FILM / All present and correct: A Few Good Men and Almodovar's Labyrinth of Passion

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The Independent Culture
You realise very soon into A Few Good Men, a barnstorming courtroom drama that lays most of its cards on the table early in the game, that Jack Nicholson is a bad 'un. It's not that he is caught telling a point-blank lie about one of the case's central events. It's not his brusque crew- cut and menacing manner. It is well before he goes apeshit in court (in one of those small but significant movie scenes that seems to say to Oscar 'Give this man a Best Supporting Actor Nomination'). It is at the moment when he levels his lizard squint full on to Tom Cruise and discourses long and lewdly on the peculiar pleasures of sex with a senior female officer. Not just any old sex, mind, but the kind that would require her to kneel before him. 'There is nothing on earth sexier than a woman you have to salute in the morning,' he leers.

Ostensibly the film is about something else altogether: it grips a series of big issues - patriotism, justice, accountability - by the throat without, however, squeezing too much out of any of them. Nicholson is the Colonel of a marine base in Cuba, where a murder has been committed. It emerges, amid many a portentous allusion to a mysterious 'Code Red', that rough justice is in play - sadistic unofficial punishment inflicted on a soldier by his peers and condoned, or even commanded, by their superior officers.

Nicholson maintains that this is admissible - the Marines are, after all, practically living in a war zone; they are constantly putting their lives on the line. 'We live in a world with walls and these walls have to be guarded by men with guns,' he thunders. These bits of dialogue have a clunky Cold War ring to them, as though the Bay of Pigs were only yesterday and the last three years had never happened. The liberal view is finally vindicated - it's wrong to place oneself above the law, whatever the pressures - but weakly enough not to ruffle the hawks in the audience. It's not the military, with its arcane and archaic moral codes, that we see in the dock but the one bad apple.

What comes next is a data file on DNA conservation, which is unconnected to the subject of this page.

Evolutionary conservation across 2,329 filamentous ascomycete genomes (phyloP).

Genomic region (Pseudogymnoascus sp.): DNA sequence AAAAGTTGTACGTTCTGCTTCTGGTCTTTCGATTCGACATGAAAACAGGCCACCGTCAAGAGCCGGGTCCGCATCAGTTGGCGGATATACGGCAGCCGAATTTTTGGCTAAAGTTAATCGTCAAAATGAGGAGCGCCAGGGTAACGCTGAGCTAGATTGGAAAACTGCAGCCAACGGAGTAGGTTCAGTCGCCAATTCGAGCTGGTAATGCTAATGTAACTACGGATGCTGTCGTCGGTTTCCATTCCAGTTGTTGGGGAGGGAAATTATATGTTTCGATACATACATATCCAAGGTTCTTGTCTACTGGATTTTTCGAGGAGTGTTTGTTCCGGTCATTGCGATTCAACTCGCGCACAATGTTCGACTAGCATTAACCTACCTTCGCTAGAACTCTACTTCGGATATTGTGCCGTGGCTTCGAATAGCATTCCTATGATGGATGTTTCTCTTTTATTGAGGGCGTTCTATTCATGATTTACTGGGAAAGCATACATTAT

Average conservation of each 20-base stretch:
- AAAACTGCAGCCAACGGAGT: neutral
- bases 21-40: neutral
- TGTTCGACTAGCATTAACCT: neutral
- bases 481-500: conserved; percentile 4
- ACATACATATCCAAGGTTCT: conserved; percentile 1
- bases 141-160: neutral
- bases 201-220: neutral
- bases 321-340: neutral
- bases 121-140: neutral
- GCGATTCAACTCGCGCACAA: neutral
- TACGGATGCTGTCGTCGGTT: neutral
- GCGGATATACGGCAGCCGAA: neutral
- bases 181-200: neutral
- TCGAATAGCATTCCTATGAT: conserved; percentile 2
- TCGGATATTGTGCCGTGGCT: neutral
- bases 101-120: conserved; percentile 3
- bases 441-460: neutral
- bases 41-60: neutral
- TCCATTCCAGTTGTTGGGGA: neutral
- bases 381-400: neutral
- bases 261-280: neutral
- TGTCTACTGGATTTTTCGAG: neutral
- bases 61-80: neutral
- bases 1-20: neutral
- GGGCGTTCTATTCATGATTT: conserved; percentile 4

And anyway that is not the film's real theme: like many courtroom dramas it is less interested in the issues or the poor devils in the dock (who are particularly ill-drawn here) than in the attorney battling for their fates. This is Cruise: he's the bright but irresponsible young blood who is picked to handle the case. He lives in the shadow of his late father, also a celebrated navy lawyer, and, rather than measure up against him in court, has acquired a reputation for skilful plea-bargaining. It's expected that he will come to a quiet compromise that will effectively hush up the case. So it's the full Oedipal works, corny as that: Cruise must brave it out in court and lay his father's ghost so as to come to maturity. And Nicholson is the Bad Father whom he must also defeat - the turning point, when everything changes definitively, is when Nicholson, at bay under interrogation, calls Cruise 'son' with a sneer.